The Next Generation

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As many old timers retire or leave the industry, it’s nice to know there are some capable young people willing and able to be the next generation in trucking.  I met Tanner Lambrecht at the 2021 No Coast Large Cars Truck Show in Britt, IA over Labor Day weekend.  As I was walking the show field, photographing all the beautiful trucks and speaking to the owners of all this nice equipment, I happened to roll up on a striking orange and blue W900 Kenworth hooked up to what looked to be a new 2020 Wilson cattle pot trailer.  After a few minutes of speaking with Tanner, asking questions about his equipment, I was impressed with this young man from Long Prairie, MN and how he carried himself.

One of the ideas we at 10-4 came up with this year was to design a “Best of the Best Pick” award to be presented at selected truck shows we attended.  One of the trucks shows we chose to do this at was the No Coast Large Cars Truck Show held on Labor Day weekend in Britt, IA.  We partnered with Carl at Rockwood Products to make a unique trophy to present to that special truck and owner deserving of this new award.  Along with the trophy, the recipient also earns a feature story in a future edition of the magazine.  Tanner’s Kenworth was deserving of this award and selected for the 10-4 Magazine “Best of the Best Pick” award.  And this is his story!

I would like to share with you what I learned about Tanner, his family, their family trucking business, and the clean 2004 Kenworth W900 that he and his brother Jesse brought to the show.  One of the surprising aspects of Tanner is his age.  I was surprised to learn he is only 17 years old – not yet old enough to even have a CDL for driving intrastate.  At just 17 years young, Tanner appears older and more mature than his actual age.  Tanner was born February 4, 2004.  He is one of five children of Jeff and Julie Lambrecht, who call Long Prairie, MN home.  His father Jeff is originally from Long Prairie and has lived there all his life, while his mother is from nearby Bolivia, MN.  Tanner told me his mom and dad met at Clearwater Truck Center in Clearwater, MN and then got married in 2003.  Tanner has four siblings – three brothers (Jesse, Hayden, and Aiken) and one sister named Ana.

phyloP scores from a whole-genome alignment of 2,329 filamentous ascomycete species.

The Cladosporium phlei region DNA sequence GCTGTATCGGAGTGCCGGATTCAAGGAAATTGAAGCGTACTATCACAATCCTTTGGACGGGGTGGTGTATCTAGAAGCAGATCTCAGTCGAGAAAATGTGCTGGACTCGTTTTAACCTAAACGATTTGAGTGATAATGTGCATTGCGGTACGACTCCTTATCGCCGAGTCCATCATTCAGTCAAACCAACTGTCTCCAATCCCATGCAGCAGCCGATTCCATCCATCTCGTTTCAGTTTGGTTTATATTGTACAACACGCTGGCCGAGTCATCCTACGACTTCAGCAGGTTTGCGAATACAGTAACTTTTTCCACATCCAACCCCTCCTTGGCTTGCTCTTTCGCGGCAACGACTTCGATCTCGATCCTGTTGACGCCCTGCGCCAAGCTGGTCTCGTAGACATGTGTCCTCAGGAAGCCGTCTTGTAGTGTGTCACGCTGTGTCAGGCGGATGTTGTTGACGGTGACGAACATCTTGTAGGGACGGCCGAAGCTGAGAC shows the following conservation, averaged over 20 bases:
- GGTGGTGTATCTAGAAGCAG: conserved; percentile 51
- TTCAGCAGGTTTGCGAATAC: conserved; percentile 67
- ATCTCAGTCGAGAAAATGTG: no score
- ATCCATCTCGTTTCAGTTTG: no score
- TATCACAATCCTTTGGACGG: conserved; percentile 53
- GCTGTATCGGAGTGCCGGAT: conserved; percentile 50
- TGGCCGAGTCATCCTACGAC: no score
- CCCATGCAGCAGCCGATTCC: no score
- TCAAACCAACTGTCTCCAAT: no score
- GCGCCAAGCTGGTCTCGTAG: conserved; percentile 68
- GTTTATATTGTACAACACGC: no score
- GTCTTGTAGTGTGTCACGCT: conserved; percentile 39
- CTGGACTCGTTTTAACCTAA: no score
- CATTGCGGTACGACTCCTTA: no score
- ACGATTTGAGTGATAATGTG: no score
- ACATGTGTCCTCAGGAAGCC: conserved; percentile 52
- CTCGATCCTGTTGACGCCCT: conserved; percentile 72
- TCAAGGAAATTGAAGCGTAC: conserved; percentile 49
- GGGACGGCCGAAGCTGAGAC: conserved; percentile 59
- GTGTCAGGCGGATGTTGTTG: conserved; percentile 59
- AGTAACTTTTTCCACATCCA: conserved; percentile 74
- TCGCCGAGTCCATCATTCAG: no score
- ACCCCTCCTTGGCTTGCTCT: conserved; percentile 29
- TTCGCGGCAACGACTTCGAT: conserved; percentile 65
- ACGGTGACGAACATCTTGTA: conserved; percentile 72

Tanner is now a senior at the Long Prairie-Grey Eagle Thunder high school located in Long Prairie, MN.  He is very active in school and a two-sport athlete.  In the fall, he was a starting linebacker on the high school football team.  As most everyone knows, ice hockey is a very popular sport in Minnesota and the upper Midwest.  Tanner is also a starter on the high school hockey team as a defenseman.  While talking about his hockey team, he mentioned that one of the people who he respects and looks up to is his hockey coach, Chad Worman.  I asked him what his favorite subjects are, and he jokingly replied, Phys Ed.  But he added that he liked the welding and math classes he has taken, too.  He also participates in a work study program.  Tanner’s schedule allows him to attend his classes in the morning and work in his father’s shop in the afternoon.